Well before SEC staffers or state regulators start asking questions, however, potential rescission rights could be a powerful incentive for investors to raise "finders" issues if an investment looks like it's going south.
Again, finders fees are a tough secret to keep.
Despite these many risks to finders, companies and company officers, the payment of questionable finders fees seems common.
In most cases, this is due to lack of sophistication - particularly where the violation is simply due to the type of compensation involved and not the nature of the finder's involvement, which might be completely insignificant. As noted above, the myth of a "finders exemption" is widespread.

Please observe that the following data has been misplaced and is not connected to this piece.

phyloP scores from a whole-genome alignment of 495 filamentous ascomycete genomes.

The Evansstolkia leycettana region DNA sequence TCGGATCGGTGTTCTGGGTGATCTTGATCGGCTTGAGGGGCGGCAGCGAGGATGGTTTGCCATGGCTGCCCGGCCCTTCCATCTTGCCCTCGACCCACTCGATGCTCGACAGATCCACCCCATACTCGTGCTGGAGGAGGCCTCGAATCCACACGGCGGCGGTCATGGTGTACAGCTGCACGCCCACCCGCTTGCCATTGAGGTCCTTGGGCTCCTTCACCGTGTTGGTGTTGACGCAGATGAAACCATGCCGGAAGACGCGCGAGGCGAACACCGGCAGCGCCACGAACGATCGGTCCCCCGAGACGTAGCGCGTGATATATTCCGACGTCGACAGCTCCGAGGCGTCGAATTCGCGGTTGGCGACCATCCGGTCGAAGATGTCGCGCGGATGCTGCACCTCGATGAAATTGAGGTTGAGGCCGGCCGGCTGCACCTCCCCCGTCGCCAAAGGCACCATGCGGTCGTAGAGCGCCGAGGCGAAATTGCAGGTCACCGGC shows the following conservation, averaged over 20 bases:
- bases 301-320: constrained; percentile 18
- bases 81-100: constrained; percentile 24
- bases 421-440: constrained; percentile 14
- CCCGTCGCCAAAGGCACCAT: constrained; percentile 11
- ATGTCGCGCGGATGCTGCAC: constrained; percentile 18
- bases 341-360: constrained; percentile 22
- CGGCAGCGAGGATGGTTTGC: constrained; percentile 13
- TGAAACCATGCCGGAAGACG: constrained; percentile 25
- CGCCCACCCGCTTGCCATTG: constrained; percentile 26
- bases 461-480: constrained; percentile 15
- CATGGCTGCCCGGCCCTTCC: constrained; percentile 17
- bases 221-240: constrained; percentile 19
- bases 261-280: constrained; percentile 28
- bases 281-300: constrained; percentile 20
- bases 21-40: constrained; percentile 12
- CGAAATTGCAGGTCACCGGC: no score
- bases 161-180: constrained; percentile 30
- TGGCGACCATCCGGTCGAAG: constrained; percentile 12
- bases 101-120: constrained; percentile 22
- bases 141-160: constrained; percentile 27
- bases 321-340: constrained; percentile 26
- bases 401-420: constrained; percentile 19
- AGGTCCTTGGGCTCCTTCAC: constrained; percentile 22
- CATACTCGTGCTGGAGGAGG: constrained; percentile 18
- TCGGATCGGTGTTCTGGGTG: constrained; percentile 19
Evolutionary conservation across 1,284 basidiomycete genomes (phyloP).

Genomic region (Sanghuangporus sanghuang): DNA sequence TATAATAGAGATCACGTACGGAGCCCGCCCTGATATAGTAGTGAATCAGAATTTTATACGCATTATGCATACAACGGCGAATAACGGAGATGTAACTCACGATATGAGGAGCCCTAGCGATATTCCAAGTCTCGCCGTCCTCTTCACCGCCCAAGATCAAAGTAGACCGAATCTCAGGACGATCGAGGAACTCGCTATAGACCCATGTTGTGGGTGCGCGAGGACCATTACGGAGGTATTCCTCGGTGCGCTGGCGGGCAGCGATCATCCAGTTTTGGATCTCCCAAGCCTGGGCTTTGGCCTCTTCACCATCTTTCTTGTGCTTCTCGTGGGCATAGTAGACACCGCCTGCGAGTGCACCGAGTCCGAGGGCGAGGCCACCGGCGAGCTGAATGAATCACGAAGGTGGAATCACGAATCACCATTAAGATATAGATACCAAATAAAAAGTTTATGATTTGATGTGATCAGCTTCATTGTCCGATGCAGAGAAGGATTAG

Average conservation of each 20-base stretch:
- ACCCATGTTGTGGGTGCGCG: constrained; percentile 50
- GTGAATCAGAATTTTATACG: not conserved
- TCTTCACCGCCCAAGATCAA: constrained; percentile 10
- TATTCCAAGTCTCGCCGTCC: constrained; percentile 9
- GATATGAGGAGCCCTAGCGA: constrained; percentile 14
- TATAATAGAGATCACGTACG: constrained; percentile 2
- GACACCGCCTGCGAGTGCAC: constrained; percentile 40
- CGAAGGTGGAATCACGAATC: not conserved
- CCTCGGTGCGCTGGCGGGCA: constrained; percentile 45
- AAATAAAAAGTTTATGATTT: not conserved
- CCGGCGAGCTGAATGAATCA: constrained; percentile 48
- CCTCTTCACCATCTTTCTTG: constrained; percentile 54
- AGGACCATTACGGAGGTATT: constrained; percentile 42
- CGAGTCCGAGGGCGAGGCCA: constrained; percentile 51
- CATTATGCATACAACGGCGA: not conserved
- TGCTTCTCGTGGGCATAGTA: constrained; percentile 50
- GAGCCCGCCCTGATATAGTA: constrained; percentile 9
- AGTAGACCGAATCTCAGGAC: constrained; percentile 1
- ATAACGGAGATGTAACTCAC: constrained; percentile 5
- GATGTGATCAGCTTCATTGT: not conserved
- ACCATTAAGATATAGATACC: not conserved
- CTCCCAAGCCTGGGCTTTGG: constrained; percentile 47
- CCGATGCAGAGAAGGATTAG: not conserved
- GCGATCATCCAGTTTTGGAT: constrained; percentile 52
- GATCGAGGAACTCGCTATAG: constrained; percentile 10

In many other cases, calculated risks are taken to get deals done. Finders with networks of rich investors naturally want to make money referring those investors. And companies paying for referrals naturally only want to pay for ones that are "successful." The more difficult a deal is to complete, the greater the risks a company might be willing to take to get it done, particularly where a company's very existence depends on bringing in funds.
Deal dynamics, including financial desperation, simply drive some companies and individuals to gamble on the relatively safe assumption that finder fee enforcement actions or litigation are unlikely.
More often than not, this seems to be a somewhat safe, albeit inappropriate, gamble. Referral fee issues are probably most often "add-on" issues where the primary claims involve allegations of securities fraud or unregistered securities offerings. Pursuing actions based solely on finders fee violations does not seem to be an enforcement priority for either state or federal regulators.